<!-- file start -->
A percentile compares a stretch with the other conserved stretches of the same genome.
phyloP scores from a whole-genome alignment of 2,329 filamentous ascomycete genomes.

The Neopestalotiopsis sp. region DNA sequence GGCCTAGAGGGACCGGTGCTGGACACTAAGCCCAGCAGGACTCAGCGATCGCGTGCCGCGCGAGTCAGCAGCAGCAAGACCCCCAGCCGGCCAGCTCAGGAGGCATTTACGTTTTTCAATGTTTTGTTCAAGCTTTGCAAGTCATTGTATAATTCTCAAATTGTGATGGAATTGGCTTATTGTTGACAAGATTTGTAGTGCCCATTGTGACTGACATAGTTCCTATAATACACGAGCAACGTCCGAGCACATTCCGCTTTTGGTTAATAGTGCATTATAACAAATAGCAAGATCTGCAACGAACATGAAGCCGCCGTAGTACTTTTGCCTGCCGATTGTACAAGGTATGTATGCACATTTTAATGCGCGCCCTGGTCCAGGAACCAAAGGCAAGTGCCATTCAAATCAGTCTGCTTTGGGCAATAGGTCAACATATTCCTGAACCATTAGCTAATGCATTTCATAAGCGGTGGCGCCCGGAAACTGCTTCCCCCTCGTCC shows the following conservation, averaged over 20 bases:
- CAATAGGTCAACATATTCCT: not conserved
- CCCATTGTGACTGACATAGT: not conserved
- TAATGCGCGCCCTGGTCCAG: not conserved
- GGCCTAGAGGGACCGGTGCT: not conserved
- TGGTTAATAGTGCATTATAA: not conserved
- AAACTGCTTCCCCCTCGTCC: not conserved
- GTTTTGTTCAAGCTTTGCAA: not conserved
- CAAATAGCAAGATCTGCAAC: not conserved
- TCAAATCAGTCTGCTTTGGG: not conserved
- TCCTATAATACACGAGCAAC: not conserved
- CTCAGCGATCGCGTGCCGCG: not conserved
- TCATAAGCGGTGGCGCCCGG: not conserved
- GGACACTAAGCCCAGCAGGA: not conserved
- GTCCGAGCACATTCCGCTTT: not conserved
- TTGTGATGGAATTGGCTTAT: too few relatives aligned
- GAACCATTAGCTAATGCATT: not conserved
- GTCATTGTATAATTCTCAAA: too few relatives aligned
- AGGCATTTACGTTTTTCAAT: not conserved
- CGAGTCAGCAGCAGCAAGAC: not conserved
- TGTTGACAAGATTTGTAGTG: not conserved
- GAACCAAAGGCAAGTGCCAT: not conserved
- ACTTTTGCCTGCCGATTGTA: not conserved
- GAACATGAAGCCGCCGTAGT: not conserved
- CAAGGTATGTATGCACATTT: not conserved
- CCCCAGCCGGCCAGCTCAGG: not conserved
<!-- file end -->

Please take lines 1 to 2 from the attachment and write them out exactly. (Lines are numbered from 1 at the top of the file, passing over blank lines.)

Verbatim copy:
A percentile compares a stretch with the other conserved stretches of the same genome.
phyloP scores from a whole-genome alignment of 2,329 filamentous ascomycete genomes.